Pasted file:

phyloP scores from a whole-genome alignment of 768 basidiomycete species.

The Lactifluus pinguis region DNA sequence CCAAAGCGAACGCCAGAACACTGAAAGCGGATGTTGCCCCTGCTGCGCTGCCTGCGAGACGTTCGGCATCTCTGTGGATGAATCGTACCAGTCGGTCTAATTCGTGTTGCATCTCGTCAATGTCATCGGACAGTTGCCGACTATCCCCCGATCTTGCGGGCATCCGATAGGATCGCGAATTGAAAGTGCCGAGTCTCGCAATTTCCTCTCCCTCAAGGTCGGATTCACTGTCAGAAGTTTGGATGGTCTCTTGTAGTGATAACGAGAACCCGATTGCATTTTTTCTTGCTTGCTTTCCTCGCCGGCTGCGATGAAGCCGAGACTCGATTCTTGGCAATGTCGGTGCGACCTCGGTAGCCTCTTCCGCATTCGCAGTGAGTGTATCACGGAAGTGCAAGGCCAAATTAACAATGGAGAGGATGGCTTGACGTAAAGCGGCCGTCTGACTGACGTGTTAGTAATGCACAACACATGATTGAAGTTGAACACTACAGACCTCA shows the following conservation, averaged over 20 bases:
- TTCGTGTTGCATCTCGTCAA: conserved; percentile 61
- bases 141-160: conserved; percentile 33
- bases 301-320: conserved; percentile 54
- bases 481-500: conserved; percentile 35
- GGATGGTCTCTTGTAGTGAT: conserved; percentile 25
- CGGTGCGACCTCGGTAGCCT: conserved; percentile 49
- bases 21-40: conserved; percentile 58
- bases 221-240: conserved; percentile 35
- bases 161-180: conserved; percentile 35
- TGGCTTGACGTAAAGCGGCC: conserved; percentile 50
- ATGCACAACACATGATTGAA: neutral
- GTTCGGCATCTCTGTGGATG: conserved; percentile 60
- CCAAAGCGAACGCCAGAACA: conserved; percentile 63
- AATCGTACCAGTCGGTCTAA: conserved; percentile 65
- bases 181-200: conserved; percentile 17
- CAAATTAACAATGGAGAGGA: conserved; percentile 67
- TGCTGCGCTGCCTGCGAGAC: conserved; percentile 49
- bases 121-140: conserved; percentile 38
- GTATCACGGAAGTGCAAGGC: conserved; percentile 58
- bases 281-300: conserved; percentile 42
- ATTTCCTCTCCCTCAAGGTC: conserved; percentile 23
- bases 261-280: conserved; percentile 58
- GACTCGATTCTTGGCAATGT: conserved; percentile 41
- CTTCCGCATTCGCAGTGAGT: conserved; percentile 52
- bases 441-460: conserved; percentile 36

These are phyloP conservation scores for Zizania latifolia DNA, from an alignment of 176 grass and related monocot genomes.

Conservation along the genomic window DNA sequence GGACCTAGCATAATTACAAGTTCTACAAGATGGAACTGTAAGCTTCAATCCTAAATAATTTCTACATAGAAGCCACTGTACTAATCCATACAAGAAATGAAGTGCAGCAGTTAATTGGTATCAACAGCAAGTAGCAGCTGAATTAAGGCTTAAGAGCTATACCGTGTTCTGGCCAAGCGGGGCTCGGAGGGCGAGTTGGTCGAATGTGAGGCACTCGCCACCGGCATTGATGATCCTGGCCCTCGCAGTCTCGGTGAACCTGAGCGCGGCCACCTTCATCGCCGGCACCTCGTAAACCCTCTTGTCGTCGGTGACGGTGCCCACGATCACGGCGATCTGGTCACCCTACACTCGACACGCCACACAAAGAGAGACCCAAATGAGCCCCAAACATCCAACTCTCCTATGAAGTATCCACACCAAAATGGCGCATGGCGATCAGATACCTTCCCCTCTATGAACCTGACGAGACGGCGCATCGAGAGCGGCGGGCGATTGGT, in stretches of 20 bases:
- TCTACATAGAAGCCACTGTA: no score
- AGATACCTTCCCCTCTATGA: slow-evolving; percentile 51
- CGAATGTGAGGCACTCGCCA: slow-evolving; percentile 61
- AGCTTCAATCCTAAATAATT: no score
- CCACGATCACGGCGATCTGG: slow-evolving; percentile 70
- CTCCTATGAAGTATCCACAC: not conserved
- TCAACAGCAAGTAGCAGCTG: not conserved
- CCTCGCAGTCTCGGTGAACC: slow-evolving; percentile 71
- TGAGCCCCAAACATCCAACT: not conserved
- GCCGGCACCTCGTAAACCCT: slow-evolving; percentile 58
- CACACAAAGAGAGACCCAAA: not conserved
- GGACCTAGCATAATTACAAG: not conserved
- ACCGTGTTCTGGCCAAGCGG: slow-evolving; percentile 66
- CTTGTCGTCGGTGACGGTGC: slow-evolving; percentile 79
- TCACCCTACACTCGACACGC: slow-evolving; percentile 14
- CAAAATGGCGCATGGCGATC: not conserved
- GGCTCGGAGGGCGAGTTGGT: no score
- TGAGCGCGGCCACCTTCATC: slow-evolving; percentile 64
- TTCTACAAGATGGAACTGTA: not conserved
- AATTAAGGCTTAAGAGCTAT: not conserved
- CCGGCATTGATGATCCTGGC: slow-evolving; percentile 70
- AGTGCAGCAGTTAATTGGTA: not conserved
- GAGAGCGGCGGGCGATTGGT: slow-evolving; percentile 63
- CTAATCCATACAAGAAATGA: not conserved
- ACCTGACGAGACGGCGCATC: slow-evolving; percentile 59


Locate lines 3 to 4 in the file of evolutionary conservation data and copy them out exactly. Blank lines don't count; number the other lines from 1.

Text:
- TTCGTGTTGCATCTCGTCAA: conserved; percentile 61
- bases 141-160: conserved; percentile 33